Mom And Daughter Persevere Through Fire And Pandemic To Keep Baby Wombats Safe.

Back in December, the Black Summer fires devastated the lush rain forests of Gippsland in southeastern Australia. Residents were forced to flee the flames, leaving many native species of wildlife behind.

Emily Small and her mom Sharon joined them, evacuating their ranch in the remote village of Goongerah, but they refused to leave alone!

The mother and daughter run Goongerah Wombat Orphanage, an animal rescue that cares for sick, injured, or orphaned wombats.

One day, a trio of tiny joeys was brought over after their mother was hit by a car. They had been found inside the marsupial’s pouch and were barely clinging to life.

Wombat babies are as helpless as human infants and require almost as much care, so Emily and Sharon took turns caring for Beatrice, Bronson, and Landon nonstop. Meanwhile, Emily continued commuting to her job at Wildlife Victoria in Melbourne. When the fires hit, they had to pack up their tiny joeys and move to Emily’s apartment to wait out the danger.


As if the situation wasn’t tough enough, the COVID-19 pandemic hit shortly after they settled into Emily’s one-bedroom apartment. Still, these dedicated animal rescuers never stopped tending to the babies’ needs. They even journeyed back to Goongerah at one point to retrieve chunks of native grass and soil to ease the wombats’ eventual release into the wild.

“People think wombats are dumb, because they don’t get out of the way of cars when they approach,” Emily said.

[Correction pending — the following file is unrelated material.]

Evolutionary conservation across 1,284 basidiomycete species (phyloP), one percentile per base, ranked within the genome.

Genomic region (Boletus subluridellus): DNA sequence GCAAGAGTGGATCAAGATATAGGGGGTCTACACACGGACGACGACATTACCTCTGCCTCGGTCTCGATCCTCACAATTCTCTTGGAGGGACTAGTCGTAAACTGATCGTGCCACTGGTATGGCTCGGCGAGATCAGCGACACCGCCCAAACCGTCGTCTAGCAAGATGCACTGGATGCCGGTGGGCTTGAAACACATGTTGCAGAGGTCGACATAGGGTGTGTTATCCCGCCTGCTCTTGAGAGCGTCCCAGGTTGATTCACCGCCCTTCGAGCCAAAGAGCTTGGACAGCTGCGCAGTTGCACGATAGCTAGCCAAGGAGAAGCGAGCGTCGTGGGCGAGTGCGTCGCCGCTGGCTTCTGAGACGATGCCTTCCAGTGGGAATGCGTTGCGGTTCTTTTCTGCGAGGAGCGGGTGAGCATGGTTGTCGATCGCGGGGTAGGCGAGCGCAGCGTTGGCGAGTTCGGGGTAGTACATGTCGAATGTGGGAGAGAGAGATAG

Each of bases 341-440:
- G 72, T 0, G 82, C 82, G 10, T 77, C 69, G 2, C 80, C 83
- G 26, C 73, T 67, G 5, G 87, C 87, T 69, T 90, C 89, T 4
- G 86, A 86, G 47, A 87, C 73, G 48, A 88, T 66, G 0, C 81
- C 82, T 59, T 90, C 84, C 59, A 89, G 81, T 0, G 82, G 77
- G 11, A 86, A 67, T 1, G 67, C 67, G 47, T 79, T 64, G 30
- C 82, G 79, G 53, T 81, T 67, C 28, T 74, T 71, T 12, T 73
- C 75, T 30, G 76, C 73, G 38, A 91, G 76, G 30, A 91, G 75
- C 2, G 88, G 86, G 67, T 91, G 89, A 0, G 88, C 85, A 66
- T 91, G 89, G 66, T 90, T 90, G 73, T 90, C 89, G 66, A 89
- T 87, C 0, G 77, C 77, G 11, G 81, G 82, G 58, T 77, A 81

But they’ve got really poor eyesight and can only see a meter or two in front of them. So they stop when they hear a car and don’t get out of the way, because they can’t see it and then they’re hit. But they’re the smartest marsupials — they’re super intelligent! I can’t tell you how many signs of that that I’ve seen over the years.

Emily uses a special marsupial milk formula to feed the babies, who have formed a tight bond with each other and their surrogate mama. Of course, that hasn’t made the transition easy. Wombats are inquisitive creatures who try to eat anything they find, so living together in a cramped apartment for months was no simple task.

Thankfully, by some small miracle, their ranch was spared from the destruction! When they were finally able to return, they dumped a bag of food in the yard and waited. Soon, the adult wombats they had rescued before the fire and pandemic smelled the food and came back to the orphanage where they knew they’d be safe!

As for Beatrice, Bronson, and Landon, when they are 10 months old, they’ll be released into the wild. While Emily will miss her babies, it seems they won’t wander too far from those early days in her care!

What incredible perseverance! Clearly, nothing will keep these dedicated wildlife advocates from helping the animals around them. Thank you, Emily and Sharon, for everything you do!

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